Chaat Street brings tastes of India to life

Vaibhav Vishen, owner of Chaat Street, a  tapas-style Indian street food themed restaurant located at the corner of Willis Street and Dixon Street in Te Aro, Wellington.

The former software developer left his family and north Indian hometown of Srinagar in Kashmir valley behind to pursue his dream of becoming a chef through the globally renowned Le Cordon Bleu culinary school based in Wellington.

Armed with a degree and industry experience at the Asian fusion restaurant Mr Go’s and as head chef at Double Tree Hilton, Vaibhav now has his very own restaurant, Chaat Street.

Chaat Street was first born as a pop-up in the Dixon Street LTD event space during Visa Wellington On a Plate. A year later, Vaibhav opened his permanent restaurant space down the road.

He’s since moved into a bigger space on the corner of Dixon and Willis Streets.

“I was very conservative about how the pop-up would go, but we had almost 2,300 servings in over two days. It was just enormous,” says Vaibhav.

“These traditional dishes from the streets of India are a combination of textures, spice, and a variety of complex herbaceous flavours that are so good that you end up licking your finger. That is what ‘chaat’ literally means.”

Vaibhav Vishen

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A new menu full of aromas and flavours

In keeping with his tapas-style Indian street food theme, Vaibhav has created a menu featuring his two most popular dishes, Kashmiri Kanti and Aloo Tikki Chaat.

Kashmiri Kanti is a lamb-based dish. Morsels of lamb marinate for up to eight hours, while onions and tomatoes marinate for up to three hours. All the ingredients are then pan-tossed with Kashmiri chillies and coriander and then served with kulcha.

“It is a spice-based dish, it’s a beautiful balance of all the aromas, acidity and spices mixed with the tangy, crispy, crunchy tastes,” explains Vaibhav.

Aloo tikki chaat is a skillet potato with crunchy lentils and coriander, served with yoghurt, zesty tamarind and mint chutneys. It also features a balance of textures and explosion of flavours.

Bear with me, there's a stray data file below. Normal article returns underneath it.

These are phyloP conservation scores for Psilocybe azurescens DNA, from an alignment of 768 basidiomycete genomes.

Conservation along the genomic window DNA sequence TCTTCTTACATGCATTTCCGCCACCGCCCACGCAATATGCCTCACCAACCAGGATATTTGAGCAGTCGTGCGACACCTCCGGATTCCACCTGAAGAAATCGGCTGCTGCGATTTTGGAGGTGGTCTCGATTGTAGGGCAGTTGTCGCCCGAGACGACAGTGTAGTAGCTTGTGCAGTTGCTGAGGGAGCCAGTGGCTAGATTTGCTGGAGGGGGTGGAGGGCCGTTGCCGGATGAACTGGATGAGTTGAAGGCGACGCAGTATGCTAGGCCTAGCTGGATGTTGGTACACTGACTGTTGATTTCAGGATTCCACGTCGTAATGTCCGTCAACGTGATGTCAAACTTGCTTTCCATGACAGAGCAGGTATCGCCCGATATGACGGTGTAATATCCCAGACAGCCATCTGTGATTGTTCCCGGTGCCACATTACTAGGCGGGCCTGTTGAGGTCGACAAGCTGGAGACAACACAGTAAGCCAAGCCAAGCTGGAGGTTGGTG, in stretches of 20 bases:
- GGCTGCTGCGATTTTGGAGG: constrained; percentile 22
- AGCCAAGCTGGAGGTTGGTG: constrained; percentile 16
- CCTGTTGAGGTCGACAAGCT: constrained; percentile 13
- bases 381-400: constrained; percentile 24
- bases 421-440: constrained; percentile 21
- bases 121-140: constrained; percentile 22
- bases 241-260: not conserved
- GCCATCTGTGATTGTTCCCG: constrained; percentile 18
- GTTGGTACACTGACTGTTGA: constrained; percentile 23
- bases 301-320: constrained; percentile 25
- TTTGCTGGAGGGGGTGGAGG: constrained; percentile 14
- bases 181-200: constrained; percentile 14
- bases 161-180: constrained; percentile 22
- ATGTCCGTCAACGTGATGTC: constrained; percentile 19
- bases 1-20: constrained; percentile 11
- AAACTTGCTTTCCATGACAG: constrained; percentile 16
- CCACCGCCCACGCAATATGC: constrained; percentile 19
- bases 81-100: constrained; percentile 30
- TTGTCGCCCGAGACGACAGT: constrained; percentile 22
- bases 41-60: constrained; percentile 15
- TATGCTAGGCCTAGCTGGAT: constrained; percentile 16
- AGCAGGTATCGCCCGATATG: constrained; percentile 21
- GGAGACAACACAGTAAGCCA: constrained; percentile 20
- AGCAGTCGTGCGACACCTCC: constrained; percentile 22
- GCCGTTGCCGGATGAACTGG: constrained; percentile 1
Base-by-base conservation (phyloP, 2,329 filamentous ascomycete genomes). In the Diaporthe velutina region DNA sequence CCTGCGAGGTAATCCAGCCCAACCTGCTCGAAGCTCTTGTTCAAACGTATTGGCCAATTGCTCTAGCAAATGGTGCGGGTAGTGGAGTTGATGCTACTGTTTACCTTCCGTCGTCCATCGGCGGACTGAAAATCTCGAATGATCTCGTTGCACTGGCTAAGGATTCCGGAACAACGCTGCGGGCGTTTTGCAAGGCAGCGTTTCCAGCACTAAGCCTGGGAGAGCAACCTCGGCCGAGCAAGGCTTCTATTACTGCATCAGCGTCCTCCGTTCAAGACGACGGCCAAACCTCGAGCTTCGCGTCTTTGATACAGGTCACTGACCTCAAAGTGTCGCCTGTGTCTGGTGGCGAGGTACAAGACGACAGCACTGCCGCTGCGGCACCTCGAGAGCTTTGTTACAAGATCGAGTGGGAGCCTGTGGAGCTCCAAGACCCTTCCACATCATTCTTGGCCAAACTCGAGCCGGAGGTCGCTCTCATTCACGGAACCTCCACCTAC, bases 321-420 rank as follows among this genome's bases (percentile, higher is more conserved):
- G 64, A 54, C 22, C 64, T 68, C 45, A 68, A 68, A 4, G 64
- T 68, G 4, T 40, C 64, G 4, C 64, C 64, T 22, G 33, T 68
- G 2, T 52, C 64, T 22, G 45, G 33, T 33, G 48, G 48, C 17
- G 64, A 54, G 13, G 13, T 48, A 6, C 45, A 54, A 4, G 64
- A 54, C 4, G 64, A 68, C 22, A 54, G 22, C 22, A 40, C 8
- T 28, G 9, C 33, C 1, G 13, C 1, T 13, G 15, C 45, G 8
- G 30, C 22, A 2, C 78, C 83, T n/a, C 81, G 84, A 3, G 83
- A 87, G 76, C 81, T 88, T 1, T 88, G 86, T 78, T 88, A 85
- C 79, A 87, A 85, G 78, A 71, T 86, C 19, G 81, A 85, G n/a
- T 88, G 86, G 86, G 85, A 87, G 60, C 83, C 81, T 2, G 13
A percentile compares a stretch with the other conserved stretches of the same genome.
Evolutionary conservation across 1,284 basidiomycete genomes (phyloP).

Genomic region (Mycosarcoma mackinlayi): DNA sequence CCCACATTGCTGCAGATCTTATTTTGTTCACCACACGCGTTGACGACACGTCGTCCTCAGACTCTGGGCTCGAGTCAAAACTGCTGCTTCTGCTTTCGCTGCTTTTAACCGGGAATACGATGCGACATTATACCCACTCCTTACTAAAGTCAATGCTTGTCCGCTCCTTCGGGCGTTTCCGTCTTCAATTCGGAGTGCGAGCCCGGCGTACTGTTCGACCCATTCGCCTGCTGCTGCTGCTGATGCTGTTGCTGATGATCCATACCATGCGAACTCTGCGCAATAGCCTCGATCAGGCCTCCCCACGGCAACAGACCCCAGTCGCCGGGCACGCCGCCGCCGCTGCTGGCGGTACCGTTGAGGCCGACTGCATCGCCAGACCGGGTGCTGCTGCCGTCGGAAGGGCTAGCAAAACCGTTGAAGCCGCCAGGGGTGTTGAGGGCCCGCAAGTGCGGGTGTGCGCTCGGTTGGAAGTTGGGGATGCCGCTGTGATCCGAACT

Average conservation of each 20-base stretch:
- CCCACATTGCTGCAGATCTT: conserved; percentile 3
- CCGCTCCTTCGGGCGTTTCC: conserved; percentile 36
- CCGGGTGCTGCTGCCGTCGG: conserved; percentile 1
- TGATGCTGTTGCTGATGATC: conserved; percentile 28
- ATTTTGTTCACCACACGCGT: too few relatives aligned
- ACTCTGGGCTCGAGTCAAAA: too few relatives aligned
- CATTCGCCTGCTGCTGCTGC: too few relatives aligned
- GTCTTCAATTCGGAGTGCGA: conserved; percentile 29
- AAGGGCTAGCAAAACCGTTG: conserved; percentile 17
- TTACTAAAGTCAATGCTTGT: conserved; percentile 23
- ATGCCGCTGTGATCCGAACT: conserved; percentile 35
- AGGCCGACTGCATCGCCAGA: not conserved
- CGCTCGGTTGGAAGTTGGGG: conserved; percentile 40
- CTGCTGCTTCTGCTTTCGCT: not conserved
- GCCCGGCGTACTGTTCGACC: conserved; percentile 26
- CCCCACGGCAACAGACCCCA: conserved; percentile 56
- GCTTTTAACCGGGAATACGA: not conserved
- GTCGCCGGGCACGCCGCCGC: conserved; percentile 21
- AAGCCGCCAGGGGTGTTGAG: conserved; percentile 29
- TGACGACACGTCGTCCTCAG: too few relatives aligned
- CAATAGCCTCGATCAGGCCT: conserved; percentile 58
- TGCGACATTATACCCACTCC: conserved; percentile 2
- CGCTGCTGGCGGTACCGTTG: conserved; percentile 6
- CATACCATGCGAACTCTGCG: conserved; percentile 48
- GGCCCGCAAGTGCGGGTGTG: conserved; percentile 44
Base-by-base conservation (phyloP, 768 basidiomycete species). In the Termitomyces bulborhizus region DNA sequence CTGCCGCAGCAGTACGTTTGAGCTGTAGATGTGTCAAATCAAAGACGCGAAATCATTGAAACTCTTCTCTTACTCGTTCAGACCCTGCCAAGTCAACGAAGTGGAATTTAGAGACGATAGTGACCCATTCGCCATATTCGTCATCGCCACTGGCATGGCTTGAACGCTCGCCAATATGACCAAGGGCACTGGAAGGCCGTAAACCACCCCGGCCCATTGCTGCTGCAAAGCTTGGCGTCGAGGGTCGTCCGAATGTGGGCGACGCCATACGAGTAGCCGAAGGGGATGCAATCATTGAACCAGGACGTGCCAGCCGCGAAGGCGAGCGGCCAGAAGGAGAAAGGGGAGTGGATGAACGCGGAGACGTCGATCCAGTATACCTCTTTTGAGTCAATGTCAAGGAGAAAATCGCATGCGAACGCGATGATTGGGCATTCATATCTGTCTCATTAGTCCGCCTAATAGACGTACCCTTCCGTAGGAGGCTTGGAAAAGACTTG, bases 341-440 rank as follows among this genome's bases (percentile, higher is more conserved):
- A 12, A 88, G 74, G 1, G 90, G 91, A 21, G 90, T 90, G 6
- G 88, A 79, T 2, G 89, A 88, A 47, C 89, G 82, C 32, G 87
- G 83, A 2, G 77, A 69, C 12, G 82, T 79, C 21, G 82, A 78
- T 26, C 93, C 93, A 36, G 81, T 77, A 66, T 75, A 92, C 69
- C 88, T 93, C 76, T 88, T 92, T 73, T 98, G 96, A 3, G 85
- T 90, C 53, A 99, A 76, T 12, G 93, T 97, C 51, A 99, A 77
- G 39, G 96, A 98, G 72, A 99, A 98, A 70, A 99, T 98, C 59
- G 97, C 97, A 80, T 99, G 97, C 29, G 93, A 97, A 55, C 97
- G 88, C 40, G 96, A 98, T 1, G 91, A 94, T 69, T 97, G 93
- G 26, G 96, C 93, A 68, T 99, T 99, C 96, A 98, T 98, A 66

Most of Vaibhav’s dishes derive from the Moghul era who, with their Muslim backgrounds, were renowned for creating the richest and most lavish modern-day cuisine of North India.

A colourful dish from Chaat Street, tapas-style Indian restaurant in Te Aro, Wellington.

Food is a lifelong passion

Vaibhav’s passion for food began as a youngster.

“My father had a travelling job and wasn’t home a lot, so I was raised by the matriarch of the family. I picked up all those values women were expected to have and being close to my mother and the women in the family meant I had an inclination toward cooking and inquisitiveness about food.

“I love the satisfaction of seeing people happy and cooking is the best way to achieve that.”

Vaibhav’s culinary achievements are all the more satisfying having overcome hurdles along the way.

“My parents wanted me to get ahead in life and I had huge footsteps to follow in. My grandfather went to Yale as a Fulbrighter, my mother is a PhD scholar, my dad is a businessman and my brother is a dentist.

“They didn’t want me to be a chef. Historically being a chef was not seen as a career and it made no logical sense to them to have this black sheep in the family.”

Vaibhav’s other hurdle was Canadian immigration not accepting him to study at Le Cordon Bleu in Canada.

“I only looked into coming to New Zealand because I’d read [Kiwi cooking author] David Burton’s book ‘The Raj At Table’ growing up. I didn’t know anyone else here.”

It turns out David Burton lectured Vaibhav at Wellington’s Le Cordon Bleu. Vaibhav also lectures there now when he’s not at Chaat Street.

Interior with customers sitting down chatting, light blue and orange painted walls light up the space.

Calling Wellington home

Supported by his architect wife, Vaibhav’s family has turned a corner too.

“It is an achievement to do what I have for anyone in my shoes. My parents are super proud and supportive now. They will travel here and come to eat at Chaat Street sometime in the near future.”

Vaibhav looks forward to showing his family around the city he now calls home.

“I love the intimacy of Wellington and its social fabric in that everyone knows everyone and everyone supports each other. It’s very Kashmir-like.

“As an immigrant, you always feel you want to be close to where you came from, where you belong, and Wellington gives me that feeling.”

“I have been patient with my growth in the industry. I never ran after money, I never ran after positions in the kitchen. I always ran after the chance to learn and upskill, and through my tenure here in New Zealand, my dream has come true.”

Vaibhav Vishen